|Ever Green House returns to its roots|
|March 25, 2016 Jerry Purvis|
Jerry Purvis/Gering Citizen Volunteers (left to right) Jeanie Williams, Carol Knaub and Pauline Francisco have been busy cleaning up the Community Ever Green House. Behind them, still growing, is the only fig tree in the area.
Volunteers have been keeping busy at the Community Ever Green House south of Gering – cleaning, weeding and getting the facility back to its original mission of serving as a community space for people who want to grow plants.
The Ever Green House was opened in 1986 by Panhandle Community Services, which later became Community Action Partnership of Western Nebraska. The facility has struggled over the years with management. When CAPWN filed for reorganization in 2014, the greenhouse was left behind.
Last December, CAPWN agreed to terminate the facility’s lease with the city. Taking ownership, Gering has been working with the North Platte Natural Resources District for both agencies to find some budgeting authority to keep the facility in operation.
Carol Knaub, who lives in the area, said she often walked by the greenhouse and thought it could use some “spring cleaning.” After she retired last year, she contacted CAPWN and volunteered to clean up the place.
From May until October, she kept busy cleaning inside and out, knocking down the weeds with some help from city staff.
“The thistles outside were taller than I am,” she said. “The city helped with spraying them and coming back to mow them down.”
As she started cleaning outside, Knaub found flowers still growing, but covered by weeds. She called the iris and roses “a jewel to find,” although she admitted to being nervous about stepping through the weeds because of possible snakes.
Knaub made lots of progress that first summer. In January, after Gering had taken over the greenhouse, she approached the Parks Department about continuing her cleanup work. After getting approval, she got busy planting vegetables. When they mature, she plans to pass them out to local senior citizens.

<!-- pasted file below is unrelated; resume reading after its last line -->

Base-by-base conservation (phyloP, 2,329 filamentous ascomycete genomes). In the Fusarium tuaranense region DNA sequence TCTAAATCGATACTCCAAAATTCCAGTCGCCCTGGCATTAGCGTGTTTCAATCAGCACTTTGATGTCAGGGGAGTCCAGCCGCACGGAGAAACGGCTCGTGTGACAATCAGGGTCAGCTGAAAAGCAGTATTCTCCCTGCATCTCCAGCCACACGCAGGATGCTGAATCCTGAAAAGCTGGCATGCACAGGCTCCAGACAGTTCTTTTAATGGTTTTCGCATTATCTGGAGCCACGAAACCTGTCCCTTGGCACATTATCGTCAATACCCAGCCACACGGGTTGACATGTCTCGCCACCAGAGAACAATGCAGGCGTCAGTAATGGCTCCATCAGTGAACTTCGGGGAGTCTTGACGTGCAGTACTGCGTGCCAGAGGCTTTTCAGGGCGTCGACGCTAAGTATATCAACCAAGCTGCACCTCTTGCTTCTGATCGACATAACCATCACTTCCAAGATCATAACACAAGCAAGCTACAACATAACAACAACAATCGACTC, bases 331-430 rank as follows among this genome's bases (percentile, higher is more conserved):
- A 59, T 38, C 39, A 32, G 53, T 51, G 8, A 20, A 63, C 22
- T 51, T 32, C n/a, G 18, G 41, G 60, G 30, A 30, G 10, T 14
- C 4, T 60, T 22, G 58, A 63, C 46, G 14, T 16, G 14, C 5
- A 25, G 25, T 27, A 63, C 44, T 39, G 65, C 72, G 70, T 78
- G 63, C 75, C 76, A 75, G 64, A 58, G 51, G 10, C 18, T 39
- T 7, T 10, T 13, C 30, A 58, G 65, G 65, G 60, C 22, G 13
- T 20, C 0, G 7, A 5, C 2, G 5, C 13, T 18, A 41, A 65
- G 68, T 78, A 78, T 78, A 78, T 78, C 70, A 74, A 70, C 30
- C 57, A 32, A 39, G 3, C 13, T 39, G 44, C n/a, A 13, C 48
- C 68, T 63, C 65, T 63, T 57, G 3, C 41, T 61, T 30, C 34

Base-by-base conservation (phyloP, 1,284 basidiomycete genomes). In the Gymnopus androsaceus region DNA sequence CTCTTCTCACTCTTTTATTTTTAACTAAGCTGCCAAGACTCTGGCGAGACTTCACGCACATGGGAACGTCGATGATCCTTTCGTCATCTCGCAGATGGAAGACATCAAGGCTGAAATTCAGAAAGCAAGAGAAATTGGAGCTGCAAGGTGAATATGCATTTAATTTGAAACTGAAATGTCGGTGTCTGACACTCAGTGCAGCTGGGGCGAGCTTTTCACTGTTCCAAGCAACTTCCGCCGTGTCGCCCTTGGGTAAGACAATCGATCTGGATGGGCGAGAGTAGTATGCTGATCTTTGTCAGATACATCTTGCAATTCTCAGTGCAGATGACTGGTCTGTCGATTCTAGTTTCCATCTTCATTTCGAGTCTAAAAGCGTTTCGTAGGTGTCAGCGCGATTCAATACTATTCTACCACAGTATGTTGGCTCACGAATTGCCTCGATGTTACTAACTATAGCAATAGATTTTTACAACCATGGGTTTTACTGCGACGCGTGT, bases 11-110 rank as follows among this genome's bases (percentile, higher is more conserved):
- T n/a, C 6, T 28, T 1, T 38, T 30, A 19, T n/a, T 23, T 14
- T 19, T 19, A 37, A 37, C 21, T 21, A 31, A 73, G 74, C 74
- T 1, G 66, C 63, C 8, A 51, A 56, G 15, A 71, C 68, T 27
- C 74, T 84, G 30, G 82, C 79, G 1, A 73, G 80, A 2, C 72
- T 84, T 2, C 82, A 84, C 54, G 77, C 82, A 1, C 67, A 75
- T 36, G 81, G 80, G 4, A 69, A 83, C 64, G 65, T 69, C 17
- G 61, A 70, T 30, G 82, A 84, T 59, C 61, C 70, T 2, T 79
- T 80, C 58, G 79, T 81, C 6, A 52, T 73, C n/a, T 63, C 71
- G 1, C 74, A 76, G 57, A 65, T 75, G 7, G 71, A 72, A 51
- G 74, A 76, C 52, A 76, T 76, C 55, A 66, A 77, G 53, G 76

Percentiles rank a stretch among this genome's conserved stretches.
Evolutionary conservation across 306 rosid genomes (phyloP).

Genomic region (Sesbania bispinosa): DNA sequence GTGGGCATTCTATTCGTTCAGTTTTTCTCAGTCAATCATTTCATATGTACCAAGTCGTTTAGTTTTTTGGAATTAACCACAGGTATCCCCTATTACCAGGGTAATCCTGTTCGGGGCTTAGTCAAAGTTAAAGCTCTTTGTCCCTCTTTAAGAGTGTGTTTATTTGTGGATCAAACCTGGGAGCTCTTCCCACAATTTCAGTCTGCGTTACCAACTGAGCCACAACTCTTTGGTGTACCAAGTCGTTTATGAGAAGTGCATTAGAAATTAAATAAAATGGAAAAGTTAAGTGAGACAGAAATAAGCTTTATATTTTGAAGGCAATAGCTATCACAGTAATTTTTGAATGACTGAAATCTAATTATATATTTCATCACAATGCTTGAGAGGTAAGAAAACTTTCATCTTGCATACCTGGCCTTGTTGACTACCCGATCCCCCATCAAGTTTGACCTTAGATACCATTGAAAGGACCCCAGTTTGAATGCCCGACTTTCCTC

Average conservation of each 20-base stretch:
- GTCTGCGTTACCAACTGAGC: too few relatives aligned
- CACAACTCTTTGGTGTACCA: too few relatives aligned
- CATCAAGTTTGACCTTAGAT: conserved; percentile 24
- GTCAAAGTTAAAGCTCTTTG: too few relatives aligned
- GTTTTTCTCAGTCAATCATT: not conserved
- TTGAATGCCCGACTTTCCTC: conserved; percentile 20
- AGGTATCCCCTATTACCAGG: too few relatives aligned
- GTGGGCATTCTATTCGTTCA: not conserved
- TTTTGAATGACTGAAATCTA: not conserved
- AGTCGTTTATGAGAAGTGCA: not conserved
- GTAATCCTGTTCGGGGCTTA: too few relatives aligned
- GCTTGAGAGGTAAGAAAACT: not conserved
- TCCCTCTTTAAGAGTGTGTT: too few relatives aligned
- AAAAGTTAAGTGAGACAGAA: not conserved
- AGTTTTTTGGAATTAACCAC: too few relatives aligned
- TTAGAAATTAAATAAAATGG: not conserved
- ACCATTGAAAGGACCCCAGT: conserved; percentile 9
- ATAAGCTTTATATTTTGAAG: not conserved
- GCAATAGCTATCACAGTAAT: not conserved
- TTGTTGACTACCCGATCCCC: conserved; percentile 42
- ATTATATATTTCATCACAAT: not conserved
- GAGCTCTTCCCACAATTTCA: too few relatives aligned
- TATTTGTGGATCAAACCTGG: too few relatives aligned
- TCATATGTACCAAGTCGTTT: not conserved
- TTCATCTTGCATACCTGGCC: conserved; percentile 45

“Geil Elementary School is just up the street,” she said. “It would be nice to have the kids come down and plant some flowers and vegetables. There are a lot of different planting spots outside for them to use.”
Over the years, the greenhouse has hosted a children’s gardening club, as well as both cooking and painting classes. One of the inside highlights that people still talk about is a fully grown fig tree.
Green buds adorn the upper branches, so this year’s fig crop is already in production.
Pauline Francisco, a member of the local AARP Community Action Team also caught the volunteer bug. Talk about the greenhouse stirred interest in other members.
“We learned about the problems and needs with the greenhouse and decided this would be a good project to get involved with,” Francisco said. “I called AARP state headquarters and told them about what we’re doing and they were excited as well. Community service is what they’re about, and they’re coming out to take a look in April.”
Lots of work remains to be done, but this small group is making a difference in bringing back a community meeting place.
“I think it would be great to get people involved again, like it used to be,” Knaub said. “Everybody has to take a first step. If I keep cleaning outside, maybe someone will come by, pull a weed and we’ll grow from there.”
If anyone is interested in reserving a plot for growing flowers or vegetables, or for more information, they can reach Knaub at 308-641-4169.
Jerry Purvis/Gering Citizen Carol Knaub (left) and Pauline Francisco prepare seeds for later planting outside the Community Ever Green House in Gering. Knaub has been volunteering at the greenhouse since last year and hopes to get more community members involved in its operation.